Monthly Archives: July 2012

Density, Disappearing, Smokes

11 shows in 11 days in 11 states in 2 countries.

Doesn’t necessarily read like much, but it was a motherfucker.

In those 11 days were various amounts of 9-hour drives, 2-4 hours of sleep, heat exhaustion, screwjob set times, weak merch sales (directly related to the set times), wireless interference, cramped split stages, the works.

Then came the downpour.


Toronto’s forecast yesterday featured a 30% chance of thunderstorms. That 30% hit. Hard. Right at the beginning of our set.

The clouds weren’t black and ominous, but deep blue and dense. It started as hail, lightened up a bit, then came down in sheets.

The forces of nature work wonders to support the forces of rock and roll. There was a density to the energy out there, a fight response that really brought us all together that much more. There were some out there that looked like they were engaging in an honest-to-god rain dance. So much joy in battling adversity. Like you have to enjoy yourself even more just to prove that you can. What I’m saying is, it rocked.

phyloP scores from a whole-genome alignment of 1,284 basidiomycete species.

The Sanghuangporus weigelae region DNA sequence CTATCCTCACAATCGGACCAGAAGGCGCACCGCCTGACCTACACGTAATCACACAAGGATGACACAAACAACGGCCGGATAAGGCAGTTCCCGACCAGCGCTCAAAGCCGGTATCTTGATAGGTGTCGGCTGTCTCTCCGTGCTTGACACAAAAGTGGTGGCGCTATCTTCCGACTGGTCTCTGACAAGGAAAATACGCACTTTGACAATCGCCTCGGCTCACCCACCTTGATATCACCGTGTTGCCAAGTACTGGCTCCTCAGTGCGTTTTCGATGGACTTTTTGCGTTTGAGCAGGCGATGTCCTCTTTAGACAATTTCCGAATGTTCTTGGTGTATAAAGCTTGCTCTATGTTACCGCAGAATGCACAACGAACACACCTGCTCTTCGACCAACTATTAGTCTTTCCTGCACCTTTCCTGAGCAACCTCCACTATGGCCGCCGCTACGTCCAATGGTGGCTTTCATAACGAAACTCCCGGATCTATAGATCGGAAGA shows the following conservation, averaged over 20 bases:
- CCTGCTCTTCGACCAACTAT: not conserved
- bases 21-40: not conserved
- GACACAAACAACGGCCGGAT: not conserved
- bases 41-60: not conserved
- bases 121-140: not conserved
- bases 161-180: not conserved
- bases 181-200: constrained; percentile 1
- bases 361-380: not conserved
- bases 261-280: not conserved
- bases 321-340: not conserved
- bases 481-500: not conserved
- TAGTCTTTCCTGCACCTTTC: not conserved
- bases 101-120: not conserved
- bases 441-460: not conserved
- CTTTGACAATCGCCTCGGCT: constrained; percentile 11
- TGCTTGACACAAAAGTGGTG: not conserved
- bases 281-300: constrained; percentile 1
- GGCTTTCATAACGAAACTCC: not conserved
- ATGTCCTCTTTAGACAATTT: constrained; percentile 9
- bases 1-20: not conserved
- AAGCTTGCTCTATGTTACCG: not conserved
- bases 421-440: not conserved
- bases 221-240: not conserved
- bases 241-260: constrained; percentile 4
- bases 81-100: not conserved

Kinda reminds me of the time on MC Chris tour that the staff at Subterranean was constantly dicking with everybody and it just ended up fueling more solidarity and teamwork vibes among us on the receiving end of it. But that’s a different story.

Throughout the set, stage guys were tarping up the speakers, monitors, even Bill’s control center. He had to spend most of the set with his head under the tarp and one hand holding it up just to watch the screen. Our pedal boards and ego risers got all wet, and when the winds would shift we’d get rain and stage roof runoff right in our faces. It was rad as hell.

The bummer was, due to lightning in the distance and reports of oncoming 60 MPH winds, our set got cut off – right as we were entering the bridge of Geeks and the energy was really about to explode. We sloppily cut off the ending and had to tell kids to evacuate to their cars or to the pavilion. By this point the rainfall was INSANE. Flash flood style.